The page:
Meet HOGRE, the man behind the subversive ads popping up all over London
Italian artist HOGRE has been transfiguring London’s cityscape by exchanging the dull product ads citizens are used to everyday for provocative works of street art.
HOGRE, whose real name remains undisclosed, refers to himself as a “subvertiser” and is part of a growing pack of artists and activists that have been installing controversial artworks in various cities around the globe.
Similarly to the international collective Brandalism and New York based artist Jordan Seiler, this Italian provocateur intervenes in bus stop billboards and city walls, replacing the normal ads with his own posters.
His work is extremely critical of consumerism and contemporary politics. He tackles delicate current affairs like the London housing crisis and immigration with high doses of satire and wit.
He said to Konbini art blog about his motivation:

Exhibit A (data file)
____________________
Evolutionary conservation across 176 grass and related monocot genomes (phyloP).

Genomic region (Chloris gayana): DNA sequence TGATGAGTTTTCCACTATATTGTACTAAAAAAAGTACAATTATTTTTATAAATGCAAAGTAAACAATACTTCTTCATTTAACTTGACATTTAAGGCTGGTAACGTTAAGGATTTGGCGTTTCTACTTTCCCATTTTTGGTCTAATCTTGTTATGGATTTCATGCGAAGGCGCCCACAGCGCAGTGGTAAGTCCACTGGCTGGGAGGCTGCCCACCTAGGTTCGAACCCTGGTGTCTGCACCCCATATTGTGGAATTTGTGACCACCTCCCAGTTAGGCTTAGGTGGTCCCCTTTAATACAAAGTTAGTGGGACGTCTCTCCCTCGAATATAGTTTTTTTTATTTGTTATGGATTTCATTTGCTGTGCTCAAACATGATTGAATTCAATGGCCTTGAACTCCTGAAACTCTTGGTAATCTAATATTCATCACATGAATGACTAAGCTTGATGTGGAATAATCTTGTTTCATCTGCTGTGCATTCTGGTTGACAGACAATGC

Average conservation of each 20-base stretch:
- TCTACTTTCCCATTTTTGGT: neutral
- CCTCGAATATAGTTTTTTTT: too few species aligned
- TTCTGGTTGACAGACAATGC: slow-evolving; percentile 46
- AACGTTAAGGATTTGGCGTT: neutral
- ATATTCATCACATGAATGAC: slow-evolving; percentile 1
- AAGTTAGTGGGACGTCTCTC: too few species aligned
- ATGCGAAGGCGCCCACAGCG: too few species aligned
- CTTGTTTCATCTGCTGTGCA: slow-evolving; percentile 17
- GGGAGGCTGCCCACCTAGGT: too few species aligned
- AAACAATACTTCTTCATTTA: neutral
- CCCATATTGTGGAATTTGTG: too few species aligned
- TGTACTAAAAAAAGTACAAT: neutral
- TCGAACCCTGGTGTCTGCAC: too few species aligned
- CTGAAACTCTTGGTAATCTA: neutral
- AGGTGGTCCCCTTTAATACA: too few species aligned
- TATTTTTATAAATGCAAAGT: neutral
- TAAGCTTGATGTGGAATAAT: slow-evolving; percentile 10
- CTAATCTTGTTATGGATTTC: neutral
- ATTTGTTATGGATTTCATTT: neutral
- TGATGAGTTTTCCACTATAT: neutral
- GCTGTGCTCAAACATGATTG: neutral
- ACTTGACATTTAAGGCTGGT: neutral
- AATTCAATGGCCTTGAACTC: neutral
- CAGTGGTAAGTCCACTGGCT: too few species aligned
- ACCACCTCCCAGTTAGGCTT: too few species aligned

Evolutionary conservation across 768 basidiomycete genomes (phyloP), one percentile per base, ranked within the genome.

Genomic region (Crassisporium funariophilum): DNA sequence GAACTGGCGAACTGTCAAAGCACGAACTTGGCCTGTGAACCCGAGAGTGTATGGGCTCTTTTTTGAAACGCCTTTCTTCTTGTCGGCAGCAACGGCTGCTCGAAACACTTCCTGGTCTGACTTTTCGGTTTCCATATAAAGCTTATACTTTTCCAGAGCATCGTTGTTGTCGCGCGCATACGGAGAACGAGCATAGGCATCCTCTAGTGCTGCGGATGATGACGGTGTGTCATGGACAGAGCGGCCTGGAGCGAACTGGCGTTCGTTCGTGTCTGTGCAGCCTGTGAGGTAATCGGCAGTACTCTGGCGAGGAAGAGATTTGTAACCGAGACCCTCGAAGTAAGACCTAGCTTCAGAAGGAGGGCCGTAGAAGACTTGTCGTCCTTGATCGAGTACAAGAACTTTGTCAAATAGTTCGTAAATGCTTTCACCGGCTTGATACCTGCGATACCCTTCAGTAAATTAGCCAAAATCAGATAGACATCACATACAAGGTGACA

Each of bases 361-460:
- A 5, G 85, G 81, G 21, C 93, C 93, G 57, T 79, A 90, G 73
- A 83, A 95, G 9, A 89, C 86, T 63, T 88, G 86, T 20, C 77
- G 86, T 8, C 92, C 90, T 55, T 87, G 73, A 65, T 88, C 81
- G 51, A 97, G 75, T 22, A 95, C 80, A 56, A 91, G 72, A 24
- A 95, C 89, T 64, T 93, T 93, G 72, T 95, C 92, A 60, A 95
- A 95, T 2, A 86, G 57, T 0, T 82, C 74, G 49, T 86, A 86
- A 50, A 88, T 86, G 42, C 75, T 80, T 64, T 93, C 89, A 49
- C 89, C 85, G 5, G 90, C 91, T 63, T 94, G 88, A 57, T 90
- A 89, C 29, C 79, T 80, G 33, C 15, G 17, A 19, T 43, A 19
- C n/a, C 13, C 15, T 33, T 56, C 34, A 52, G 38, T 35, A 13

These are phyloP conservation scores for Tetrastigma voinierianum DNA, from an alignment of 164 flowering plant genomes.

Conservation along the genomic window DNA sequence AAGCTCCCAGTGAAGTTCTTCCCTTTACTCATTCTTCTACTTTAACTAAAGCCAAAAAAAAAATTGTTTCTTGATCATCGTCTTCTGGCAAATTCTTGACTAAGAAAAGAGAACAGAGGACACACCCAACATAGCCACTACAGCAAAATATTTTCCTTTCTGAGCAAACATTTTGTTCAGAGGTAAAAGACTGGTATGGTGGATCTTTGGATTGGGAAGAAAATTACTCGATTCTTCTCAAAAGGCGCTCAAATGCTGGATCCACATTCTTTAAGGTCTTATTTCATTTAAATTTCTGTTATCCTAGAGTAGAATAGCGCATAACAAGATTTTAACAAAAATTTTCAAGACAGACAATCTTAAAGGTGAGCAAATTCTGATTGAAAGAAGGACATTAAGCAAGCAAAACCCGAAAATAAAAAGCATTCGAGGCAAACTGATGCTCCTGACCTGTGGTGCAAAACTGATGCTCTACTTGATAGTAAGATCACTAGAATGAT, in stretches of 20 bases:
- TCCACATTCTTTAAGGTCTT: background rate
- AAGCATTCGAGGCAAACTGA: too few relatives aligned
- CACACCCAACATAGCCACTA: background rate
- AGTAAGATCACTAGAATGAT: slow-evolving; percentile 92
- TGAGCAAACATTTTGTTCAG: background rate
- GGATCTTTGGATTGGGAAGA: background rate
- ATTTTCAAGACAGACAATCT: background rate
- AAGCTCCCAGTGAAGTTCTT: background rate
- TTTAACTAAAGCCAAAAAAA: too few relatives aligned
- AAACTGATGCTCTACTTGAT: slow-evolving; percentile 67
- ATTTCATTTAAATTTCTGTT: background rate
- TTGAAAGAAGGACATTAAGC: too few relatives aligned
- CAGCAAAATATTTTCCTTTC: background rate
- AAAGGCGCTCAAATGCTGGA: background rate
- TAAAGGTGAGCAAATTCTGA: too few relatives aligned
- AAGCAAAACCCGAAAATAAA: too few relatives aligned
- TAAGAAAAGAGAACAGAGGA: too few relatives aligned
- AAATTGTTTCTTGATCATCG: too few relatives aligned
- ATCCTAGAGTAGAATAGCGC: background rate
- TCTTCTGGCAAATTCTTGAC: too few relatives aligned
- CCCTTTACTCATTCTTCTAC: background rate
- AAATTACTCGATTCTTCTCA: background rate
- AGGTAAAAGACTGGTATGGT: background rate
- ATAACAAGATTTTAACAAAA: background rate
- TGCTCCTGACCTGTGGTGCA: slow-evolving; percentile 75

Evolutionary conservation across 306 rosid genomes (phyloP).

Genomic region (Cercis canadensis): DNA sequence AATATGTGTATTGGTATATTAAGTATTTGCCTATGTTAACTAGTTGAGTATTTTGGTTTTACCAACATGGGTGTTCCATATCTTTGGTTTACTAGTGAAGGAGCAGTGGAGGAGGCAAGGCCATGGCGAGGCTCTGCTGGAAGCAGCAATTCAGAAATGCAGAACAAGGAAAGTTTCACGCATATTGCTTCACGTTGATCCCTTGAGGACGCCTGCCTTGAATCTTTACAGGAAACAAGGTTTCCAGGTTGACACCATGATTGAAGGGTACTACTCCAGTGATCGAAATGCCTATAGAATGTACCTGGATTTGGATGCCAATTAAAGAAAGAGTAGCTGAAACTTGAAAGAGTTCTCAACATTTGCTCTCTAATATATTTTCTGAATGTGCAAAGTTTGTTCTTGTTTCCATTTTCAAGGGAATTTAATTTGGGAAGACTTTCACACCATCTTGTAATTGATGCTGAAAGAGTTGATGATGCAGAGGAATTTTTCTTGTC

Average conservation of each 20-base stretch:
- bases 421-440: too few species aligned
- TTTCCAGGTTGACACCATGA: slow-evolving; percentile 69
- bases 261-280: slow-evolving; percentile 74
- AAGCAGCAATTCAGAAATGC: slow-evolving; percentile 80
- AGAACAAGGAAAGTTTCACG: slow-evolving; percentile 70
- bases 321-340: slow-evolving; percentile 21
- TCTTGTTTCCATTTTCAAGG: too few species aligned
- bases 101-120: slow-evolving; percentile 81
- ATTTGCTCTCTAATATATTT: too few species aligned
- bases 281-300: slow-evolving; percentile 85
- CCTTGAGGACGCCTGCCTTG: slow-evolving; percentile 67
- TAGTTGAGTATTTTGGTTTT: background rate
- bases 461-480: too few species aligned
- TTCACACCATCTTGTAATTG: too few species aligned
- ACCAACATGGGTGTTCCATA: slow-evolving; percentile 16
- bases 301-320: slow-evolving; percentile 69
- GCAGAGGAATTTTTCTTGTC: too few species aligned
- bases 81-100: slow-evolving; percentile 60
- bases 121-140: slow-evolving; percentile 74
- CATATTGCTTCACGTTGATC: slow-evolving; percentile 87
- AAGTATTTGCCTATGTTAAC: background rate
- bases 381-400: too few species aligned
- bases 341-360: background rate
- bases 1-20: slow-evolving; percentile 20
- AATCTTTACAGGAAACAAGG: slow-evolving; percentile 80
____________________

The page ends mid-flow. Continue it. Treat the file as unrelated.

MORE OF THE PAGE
“What is still fundamental is the discussion about how we should manage public spaces. It is hypocritical to call our social organisation “democracy” if the only public messages allowed are those ruled and mediated by personal profits.”
His pieces are generally taken down after a few hours, but to him, the importance of his work lies in its rebelliousness nature, subtlety and of course, illegality.
“Subvertising works better if you can’t tell straight away if it is subvertising or not. It has to be illegal, of course, but it also has to be sneaky,” he said.
Although he was born in Rome, HOGRE chose London as the target of his work.
“I declared war to kitsch supremacy, embodied in the ads, and definable as the refusal of everything that is considered unacceptable,” he said. “And London is the capital of this aesthetic ideal.”
Independent publishing house Dog Section Press recently released a photographic collection of his outdoor and indoor works in a book titled Subvertising, The Piracy of Outdoor Advertising. The book also gathers details about his work process and his thoughts on anarchism and artistic resistance. It’s available right now at Dog Section Press’ official site for £15.00 as a physical copy or you can also check it out digitally for free.